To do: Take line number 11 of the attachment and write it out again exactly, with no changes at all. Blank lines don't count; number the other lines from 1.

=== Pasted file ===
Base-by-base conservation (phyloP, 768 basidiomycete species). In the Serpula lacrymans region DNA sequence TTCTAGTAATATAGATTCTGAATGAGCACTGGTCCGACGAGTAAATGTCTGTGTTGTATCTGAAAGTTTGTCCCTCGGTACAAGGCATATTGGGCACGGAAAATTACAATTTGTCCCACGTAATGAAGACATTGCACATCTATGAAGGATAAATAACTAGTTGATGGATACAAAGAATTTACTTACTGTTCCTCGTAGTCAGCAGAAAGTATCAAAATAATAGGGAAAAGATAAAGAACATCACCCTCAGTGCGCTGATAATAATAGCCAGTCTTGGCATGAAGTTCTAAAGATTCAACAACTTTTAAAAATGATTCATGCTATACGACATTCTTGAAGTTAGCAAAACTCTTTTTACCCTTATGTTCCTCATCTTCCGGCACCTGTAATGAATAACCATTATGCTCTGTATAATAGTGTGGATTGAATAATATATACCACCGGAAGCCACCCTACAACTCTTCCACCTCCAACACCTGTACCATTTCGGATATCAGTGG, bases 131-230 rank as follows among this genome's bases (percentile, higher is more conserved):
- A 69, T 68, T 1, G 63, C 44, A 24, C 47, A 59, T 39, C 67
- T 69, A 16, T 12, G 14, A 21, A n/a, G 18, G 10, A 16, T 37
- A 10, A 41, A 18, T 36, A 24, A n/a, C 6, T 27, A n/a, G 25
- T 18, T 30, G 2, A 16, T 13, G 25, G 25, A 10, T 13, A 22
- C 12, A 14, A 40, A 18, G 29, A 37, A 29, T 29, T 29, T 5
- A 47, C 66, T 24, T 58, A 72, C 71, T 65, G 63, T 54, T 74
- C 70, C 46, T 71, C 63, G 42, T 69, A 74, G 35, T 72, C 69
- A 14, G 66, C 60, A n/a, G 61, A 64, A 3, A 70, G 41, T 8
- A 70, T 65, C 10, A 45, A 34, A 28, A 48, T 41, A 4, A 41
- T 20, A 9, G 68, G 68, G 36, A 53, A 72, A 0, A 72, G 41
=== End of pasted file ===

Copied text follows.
- T 20, A 9, G 68, G 68, G 36, A 53, A 72, A 0, A 72, G 41